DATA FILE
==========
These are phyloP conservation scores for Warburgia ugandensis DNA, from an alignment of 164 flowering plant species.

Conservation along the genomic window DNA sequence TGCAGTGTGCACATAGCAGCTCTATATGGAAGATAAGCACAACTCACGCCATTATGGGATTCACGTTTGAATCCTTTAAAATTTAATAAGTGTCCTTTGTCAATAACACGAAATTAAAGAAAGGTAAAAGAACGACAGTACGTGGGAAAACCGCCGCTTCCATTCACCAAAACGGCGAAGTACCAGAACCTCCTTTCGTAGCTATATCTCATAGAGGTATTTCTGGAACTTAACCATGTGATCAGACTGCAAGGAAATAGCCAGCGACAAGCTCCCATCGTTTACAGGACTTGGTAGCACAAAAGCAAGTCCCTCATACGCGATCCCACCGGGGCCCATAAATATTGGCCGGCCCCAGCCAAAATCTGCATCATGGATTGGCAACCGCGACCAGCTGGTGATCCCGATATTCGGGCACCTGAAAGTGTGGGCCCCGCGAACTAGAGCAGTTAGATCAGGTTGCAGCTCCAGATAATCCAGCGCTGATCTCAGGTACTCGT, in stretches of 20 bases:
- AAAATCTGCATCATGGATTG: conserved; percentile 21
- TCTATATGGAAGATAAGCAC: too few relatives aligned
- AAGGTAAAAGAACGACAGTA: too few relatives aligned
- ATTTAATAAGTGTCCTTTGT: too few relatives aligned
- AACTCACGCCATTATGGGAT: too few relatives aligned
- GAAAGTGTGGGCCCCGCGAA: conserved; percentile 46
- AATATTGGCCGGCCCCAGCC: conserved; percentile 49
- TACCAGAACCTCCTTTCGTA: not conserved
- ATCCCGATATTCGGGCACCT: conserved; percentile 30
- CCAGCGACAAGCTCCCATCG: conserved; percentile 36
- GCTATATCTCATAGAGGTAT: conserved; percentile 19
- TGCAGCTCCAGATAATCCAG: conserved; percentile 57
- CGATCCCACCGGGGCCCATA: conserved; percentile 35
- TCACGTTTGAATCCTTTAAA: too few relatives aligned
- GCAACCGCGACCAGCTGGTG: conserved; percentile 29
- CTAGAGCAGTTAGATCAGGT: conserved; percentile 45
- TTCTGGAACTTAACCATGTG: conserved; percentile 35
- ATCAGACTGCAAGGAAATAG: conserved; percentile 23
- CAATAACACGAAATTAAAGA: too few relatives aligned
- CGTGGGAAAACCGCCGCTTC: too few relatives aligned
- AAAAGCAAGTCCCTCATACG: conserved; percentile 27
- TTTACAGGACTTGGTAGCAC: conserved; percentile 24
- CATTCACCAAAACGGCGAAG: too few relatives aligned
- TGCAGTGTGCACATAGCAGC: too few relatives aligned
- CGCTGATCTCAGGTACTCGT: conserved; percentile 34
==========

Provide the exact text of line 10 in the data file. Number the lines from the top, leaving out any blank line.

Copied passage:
- TACCAGAACCTCCTTTCGTA: not conserved